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Falling Oil Prices: Where Is the Floor?

The recent precipitous decline in world oil prices from $28 per barrel in November 1985 to $12 per barrel in March 1986 has perplexed most industry analysts and OPEC watchers. As oil prices continue to deteriorate, the central question now seems to be: "Is there a price floor below which oil prices will not fall; and if so, where is it?" Economic theory would suggest that at some price level, short-run marginal extraction costs of oil will eventually exceed marginal revenues from that production, leading to the widespread abandonment of the relatively higher-cost oil wells currently operated by competitive producers in non-OPEC areas. Presumably, once the price of oil falls to this floor, massive production cutbacks in high-cost, non-OPEC areas due to abandonment and reductions in new drilling activity would enable the lower-cost OPEC producers to significantly expand their market shares, thereby eliminating any incentives for further price reductions.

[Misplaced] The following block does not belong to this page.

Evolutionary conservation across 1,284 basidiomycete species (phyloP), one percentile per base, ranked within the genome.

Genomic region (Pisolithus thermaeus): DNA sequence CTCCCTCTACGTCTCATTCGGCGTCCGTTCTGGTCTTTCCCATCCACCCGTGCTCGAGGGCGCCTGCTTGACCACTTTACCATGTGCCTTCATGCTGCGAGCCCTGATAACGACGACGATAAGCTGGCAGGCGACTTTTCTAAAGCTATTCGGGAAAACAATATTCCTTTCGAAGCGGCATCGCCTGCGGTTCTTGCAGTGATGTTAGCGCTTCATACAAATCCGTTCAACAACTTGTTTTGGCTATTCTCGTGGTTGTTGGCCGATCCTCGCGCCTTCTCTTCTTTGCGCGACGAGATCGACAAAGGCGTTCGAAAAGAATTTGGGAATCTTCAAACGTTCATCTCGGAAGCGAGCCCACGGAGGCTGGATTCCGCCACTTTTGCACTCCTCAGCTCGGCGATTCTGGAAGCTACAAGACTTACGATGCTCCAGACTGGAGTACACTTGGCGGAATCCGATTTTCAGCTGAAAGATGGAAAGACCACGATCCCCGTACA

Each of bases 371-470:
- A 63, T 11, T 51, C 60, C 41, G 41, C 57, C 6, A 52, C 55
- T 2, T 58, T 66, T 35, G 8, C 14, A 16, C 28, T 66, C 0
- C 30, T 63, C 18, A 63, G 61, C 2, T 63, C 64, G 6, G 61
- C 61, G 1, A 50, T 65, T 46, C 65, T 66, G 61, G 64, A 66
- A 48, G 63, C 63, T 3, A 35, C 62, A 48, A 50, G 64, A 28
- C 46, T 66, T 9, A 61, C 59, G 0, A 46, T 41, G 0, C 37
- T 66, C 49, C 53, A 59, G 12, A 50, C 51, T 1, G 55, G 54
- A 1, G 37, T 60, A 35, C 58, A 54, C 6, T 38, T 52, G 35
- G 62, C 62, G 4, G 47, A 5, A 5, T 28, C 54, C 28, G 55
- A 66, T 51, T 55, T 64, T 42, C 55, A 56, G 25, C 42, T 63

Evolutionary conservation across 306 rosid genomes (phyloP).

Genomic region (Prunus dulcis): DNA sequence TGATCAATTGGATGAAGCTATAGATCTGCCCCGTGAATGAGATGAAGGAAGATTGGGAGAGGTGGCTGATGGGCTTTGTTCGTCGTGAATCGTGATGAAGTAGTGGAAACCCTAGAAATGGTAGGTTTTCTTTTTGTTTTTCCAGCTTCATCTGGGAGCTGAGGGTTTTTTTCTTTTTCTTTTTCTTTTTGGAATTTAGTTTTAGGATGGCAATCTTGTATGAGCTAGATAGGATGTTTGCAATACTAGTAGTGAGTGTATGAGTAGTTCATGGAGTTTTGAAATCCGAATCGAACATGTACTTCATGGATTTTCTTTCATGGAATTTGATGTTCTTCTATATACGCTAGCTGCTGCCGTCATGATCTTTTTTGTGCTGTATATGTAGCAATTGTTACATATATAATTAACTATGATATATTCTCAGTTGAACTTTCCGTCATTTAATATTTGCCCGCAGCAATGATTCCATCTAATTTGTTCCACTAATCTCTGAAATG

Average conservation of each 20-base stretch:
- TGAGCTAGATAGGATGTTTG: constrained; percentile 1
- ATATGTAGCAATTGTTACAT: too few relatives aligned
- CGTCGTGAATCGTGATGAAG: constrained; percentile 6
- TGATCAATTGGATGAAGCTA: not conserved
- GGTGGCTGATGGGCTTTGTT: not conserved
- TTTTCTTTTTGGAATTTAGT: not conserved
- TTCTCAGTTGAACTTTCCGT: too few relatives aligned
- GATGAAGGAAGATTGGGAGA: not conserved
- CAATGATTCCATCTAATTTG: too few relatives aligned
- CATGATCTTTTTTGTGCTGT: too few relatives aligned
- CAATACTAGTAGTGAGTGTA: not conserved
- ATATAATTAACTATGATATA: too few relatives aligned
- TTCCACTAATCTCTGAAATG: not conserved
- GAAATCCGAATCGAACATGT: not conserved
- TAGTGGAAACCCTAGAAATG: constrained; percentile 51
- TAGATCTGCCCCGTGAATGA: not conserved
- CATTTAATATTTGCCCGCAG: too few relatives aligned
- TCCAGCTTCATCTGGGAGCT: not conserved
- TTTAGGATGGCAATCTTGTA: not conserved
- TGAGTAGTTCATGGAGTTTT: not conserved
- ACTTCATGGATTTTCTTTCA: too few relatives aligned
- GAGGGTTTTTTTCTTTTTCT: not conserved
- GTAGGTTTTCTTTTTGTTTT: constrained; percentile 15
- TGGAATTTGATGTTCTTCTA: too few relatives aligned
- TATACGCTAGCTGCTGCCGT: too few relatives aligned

Purchase ( $25 )

Energy Specializations: Petroleum – Markets and Prices for Crude Oil and Products

JEL Codes: Q41: Energy: Demand and Supply; Prices, Q38: Nonrenewable Resources and Conservation: Government Policy, Q42: Alternative Energy Sources, Q35: Hydrocarbon Resources, G32: Financing Policy; Financial Risk and Risk Management; Capital and Ownership Structure; Value of Firms; Goodwill, D24: Production; Cost; Capital; Capital, Total Factor, and Multifactor Productivity; Capacity, D21: Firm Behavior: Theory

Keywords: Oil prices, Volatility, Oil Leases, Oilwell abandonment decision

DOI: 10.5547/ISSN0195-6574-EJ-Vol7-No4-2

Published in Volume 7, Number 4 of the bi-monthly journal of the IAEE's Energy Economics Education Foundation.


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